Michael Ignatieff sent the image makers of his party into fits of apoplexy last week, during the annual gathering of the Liberal caucus, which is held every year before the fall session of Parliament. It seems that the entire caucus -- meeting in Bay Bulls, Newfoundland -- boarded a ship, named the Atlantic Puffin, to do a little whale watching. Unfortunately, the whales refused to put in an appearance. When a reporter expressed his disappointment at not seeing any whales, Ignatieff tried to see the bright side of things. He took a couple of minutes to wax rhapsodic -- tongue in cheek -- about the bird which gave the boat its name.
"The puffin is a noble bird," said Ignatieff, "because it has good family values. They stay together for thirty years. I'm not kidding. They lay one egg and they put their excrement in one place. They hide their excrement. . . . They flap their wings very hard and they work like hell. This seems to me a symbol of what a party should be."
The strategists in the party were horrified. They immediately had visions of Conservative attack ads, featuring clips of Ignatieff commenting on the virtues of hiding one's excrement. Given past ads which the Harper government has run against Stephan Dion, they were not conjuring up imaginary chimeras. But sometimes the best way to deal with a bully is to laugh at him.
And, as Susan Delacourt wrote in Saturday's edition of The Toronto Star, Mr. Dion seems incapable of using humour in his defense or in a counterattack.. He "isn't able to arouse crowds to anything but polite laughter," she wrote, " and usually that's a line that has been written for him." As for the Prime Minister, Delacourt noted that, before he was elected to the cat bird seat, he was known to do "good spirited impersonations of Liberal cabinet ministers and some gentle pokes at his own party's foibles." But,"Harper's idea of a joke now is to say something mean or dismissive about his opponents. He also thinks it's funny to make a joke about the media almost every time he appears at a press conference." She concluded that "humour seems to have gone out of fashion in Harper's Ottawa."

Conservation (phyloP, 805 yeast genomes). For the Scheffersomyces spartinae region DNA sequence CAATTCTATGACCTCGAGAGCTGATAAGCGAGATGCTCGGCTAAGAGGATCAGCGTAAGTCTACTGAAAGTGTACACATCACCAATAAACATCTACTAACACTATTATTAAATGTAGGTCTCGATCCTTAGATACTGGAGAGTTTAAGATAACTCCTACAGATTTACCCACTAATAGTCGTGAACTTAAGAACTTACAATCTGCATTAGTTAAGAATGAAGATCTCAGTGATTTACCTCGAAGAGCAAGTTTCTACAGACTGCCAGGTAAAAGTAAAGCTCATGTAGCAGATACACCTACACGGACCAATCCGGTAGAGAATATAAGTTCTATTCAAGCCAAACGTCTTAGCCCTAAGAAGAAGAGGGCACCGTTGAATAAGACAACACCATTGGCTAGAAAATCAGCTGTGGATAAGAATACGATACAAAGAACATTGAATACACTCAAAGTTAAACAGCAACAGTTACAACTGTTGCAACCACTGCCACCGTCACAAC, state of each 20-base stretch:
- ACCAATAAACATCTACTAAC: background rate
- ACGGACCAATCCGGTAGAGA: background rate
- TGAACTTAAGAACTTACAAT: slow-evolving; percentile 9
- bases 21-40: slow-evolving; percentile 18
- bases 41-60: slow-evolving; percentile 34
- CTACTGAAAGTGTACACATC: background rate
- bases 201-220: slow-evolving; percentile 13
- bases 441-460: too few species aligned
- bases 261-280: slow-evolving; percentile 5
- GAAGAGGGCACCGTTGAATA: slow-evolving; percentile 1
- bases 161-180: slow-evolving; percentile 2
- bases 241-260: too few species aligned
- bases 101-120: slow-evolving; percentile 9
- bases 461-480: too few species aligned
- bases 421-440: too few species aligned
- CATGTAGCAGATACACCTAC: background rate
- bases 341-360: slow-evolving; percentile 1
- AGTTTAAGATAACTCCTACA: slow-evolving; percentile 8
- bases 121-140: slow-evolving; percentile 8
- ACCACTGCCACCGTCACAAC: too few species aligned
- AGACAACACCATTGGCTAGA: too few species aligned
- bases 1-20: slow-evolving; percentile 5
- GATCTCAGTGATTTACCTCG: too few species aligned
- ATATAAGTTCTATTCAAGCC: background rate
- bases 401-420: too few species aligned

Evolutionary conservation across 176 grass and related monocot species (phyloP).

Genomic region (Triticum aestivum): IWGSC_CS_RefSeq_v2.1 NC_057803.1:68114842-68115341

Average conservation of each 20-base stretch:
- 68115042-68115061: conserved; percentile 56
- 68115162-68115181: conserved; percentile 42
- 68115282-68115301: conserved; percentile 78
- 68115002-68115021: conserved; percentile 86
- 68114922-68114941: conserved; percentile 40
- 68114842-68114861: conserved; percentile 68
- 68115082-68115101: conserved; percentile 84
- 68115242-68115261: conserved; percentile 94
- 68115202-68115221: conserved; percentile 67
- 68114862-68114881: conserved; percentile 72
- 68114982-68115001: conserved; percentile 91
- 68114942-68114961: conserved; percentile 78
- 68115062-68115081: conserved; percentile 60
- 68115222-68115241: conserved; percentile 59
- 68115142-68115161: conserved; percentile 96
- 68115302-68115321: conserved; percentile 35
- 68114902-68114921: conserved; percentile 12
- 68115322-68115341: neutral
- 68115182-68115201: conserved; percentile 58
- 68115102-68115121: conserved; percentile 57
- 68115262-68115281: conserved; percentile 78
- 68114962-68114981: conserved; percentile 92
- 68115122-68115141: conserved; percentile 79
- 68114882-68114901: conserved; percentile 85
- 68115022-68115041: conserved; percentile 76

The editors of The Globe and Mail have suggested that the Prime Minister learn to "lighten up." But The Globe's own Jeffrey Simpson has noted that among the many adjectives -- like "sober, serious, self assured, intelligent, controlling, decisive, cold, formal and, sometimes, imperious" -- which accurately describe the prime minister -- "humourous" is not one of them. "No politician who has a clothing and makeup adviser, as Mr. Harper does," writes Simpson, "will ever 'lighten up.'" So it would appear that, while both leaders of Canada's governing parties are "intelligent" (in an academic sense) neither has much of a sense of humour. That's a pity.
Over the weekend, my wife, our youngest son and I visited Sir John A. MacDonald's former residence in Kingston, Ontario. MacDonald was Canada's first prime minister and, as my son commented -- laughing as he did so, "Canada's most famous drunk." But he was also renowned for his sense of humour. My favourite MacDonald story is about the day MacDonald encountered one of his political rivals on a narrow sidewalk which both were trying to navigate. "I will not yield to a liar and a drunk!" huffed his opponent. MacDonald -- stepping off the sidewalk -- replied, "But I will!"
MacDonald's time was much like our own. Slander was standard political practice; and liquor fuelled most political discussions. But with his supporters and his rivals he managed to build a country which -- by land mass at least -- is the second largest in the world. He knew how to use humour to dissolve tension and outrage. Today we have a surplus of both. What we need is more humour.